I wake up to her cries on the monitor. Will she stop her own? Will the cries crescendo?
I check the time: 4:22. Her cries get louder. I make my way to her room through the dark, sure that she’s only broken out of her swaddle again, and there she is, both arms out, waving them above her head and wailing.
It’s not enough to simply wrap her up again. No, she signals for food. I know it’s not what she needs right now, that she’s so tired she’ll only begin to suck then fall back to sleep until I move again, but she won’t stop crying if I leave now. I sit down to feed her.
Exhausted, I place her back in her bassinet. It’s 4:52 am. By 5:00 she’s crying again, on and off for ten minutes, and then screaming. I want to sleep. I know it’s what she needs too.
Finally, at 5:58, she sleeps. The sun is peaking over Palmer campus behind my closed curtains. I have to feed her in half an hour.
The morning goes well. She eats, plays for awhile, sleeps great. And then her fussy time of the afternoon begins. More crying from 1:45 to 3:00. She’s not hungry, isn’t too warm or too cold. Just crying. She wants closeness, but she needs rest. I listen to her pleas for attention, thinking of how she needs nothing but the one thing she’s depriving herself of. I go to her, bring her to the couch with me, and hold her with a pacifier in her mouth–anything to help her sleep.
I’m frustrated. I want to write. I have laundry to do, dirty floors to clean, phone calls to make. No one to help me. I wonder, what is God teaching me?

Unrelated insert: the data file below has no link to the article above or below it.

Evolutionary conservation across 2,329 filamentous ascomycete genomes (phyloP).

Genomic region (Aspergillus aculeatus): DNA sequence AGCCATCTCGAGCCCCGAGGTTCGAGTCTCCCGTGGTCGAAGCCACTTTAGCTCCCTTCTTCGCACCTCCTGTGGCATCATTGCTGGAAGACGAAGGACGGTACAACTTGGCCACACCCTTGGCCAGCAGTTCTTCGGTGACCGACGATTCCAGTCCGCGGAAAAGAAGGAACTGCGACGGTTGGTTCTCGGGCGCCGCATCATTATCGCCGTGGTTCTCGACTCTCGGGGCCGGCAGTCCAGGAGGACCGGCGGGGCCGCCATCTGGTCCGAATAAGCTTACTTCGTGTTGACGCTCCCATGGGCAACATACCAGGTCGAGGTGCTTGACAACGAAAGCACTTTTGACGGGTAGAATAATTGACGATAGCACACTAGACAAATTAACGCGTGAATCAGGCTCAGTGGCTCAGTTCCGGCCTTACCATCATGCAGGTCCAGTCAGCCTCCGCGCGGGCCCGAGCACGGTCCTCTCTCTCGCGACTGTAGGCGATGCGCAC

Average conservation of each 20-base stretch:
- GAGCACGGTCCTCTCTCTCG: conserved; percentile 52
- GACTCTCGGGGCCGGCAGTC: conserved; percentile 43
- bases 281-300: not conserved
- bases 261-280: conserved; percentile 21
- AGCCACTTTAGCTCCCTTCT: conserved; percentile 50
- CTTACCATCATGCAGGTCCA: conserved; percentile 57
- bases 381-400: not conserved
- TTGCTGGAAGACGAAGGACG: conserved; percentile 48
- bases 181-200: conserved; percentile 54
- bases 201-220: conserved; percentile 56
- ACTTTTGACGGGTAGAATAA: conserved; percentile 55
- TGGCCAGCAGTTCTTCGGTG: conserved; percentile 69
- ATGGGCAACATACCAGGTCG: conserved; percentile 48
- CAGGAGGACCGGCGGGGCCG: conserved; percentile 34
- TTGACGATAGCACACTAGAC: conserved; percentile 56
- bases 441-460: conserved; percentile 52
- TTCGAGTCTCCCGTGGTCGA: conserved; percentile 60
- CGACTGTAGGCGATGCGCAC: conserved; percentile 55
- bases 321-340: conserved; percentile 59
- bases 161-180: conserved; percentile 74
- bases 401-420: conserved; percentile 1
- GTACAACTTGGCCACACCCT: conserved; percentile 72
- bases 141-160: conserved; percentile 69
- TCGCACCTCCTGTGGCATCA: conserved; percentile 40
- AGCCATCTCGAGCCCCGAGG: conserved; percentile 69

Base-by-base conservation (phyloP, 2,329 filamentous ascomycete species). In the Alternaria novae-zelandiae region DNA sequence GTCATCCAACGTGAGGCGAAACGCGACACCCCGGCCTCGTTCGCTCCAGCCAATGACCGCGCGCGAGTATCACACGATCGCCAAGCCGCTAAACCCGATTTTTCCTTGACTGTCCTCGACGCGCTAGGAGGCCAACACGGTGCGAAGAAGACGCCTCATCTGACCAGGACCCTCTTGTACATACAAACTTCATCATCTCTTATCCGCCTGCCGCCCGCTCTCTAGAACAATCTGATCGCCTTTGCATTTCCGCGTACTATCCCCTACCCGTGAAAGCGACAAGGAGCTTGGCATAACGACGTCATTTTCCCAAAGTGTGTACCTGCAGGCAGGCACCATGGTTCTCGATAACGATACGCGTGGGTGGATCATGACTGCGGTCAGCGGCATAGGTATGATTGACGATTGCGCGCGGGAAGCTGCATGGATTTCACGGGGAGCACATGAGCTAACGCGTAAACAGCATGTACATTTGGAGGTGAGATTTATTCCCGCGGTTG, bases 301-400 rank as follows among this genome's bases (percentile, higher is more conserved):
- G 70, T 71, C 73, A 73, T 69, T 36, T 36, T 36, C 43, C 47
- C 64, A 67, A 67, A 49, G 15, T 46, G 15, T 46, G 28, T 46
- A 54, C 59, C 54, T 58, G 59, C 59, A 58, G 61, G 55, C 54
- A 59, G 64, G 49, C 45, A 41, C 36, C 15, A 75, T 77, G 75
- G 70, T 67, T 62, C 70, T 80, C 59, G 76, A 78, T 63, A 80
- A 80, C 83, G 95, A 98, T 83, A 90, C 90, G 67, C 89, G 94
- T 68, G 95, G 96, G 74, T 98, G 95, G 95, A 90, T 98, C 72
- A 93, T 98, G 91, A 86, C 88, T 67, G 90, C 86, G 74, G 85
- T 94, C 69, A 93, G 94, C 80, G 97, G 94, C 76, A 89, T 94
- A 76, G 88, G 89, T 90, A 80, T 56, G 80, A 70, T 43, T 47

Then I look down in my arms and see it. The sleeping baby, her quiet face, the hand on my chest. Peace.
How much did we both need this?
There is so much I want to get done. I feel I need to keep up with housework, make decent meals, get writing, and find work.
But God says be still.
When I think I need to shower and get dressed, he has me in a messy bun and pj’s. When I sit down to work on a blog post, he has me cuddling a sleepy baby. When I get angry, he reminds me this won’t be forever. And I can’t wish today away. She’s only this little once, and as I’m told, one day I will wish for these days back.
I’m reminded, too, of his goodness and perfect knowing. As I strive to assess and meet my baby’s needs, I know he will guide me if I only ask. As I listen to a crying baby after laying her down for a nap, knowing she is fine and only needs sleep–though she feels I am far when I am only on the other side of the door–I’m reminded that God is the ever-perfect provider, and that he knows what is best for me even when I am mistaken.
I ask for a full-night’s sleep, he gives me morning naps. I ask for time to clean, he teaches me to be satisfied with good enough.
And if I sit down to a meal and the baby cries, only wanting snuggles–God teaches me to cherish her smallness. He brings me closer to him in the small moments of stillness when I recognize my baby’s need for closeness, and my own need to slow down.
He calls to my mind too how infantile I am in my faith. I think I know what I need and when I need it. He knows that when I’m crying out for sleep, I will one day again get sleep. When I ask for work and a stable income, he knows when it will happen and what that work will be. For some reason, for now, he asks I only be still and remember that he knows. One day I’ll be thankful for this–I should enjoy the slow, simple days filled with snuggles.
Today only happens once.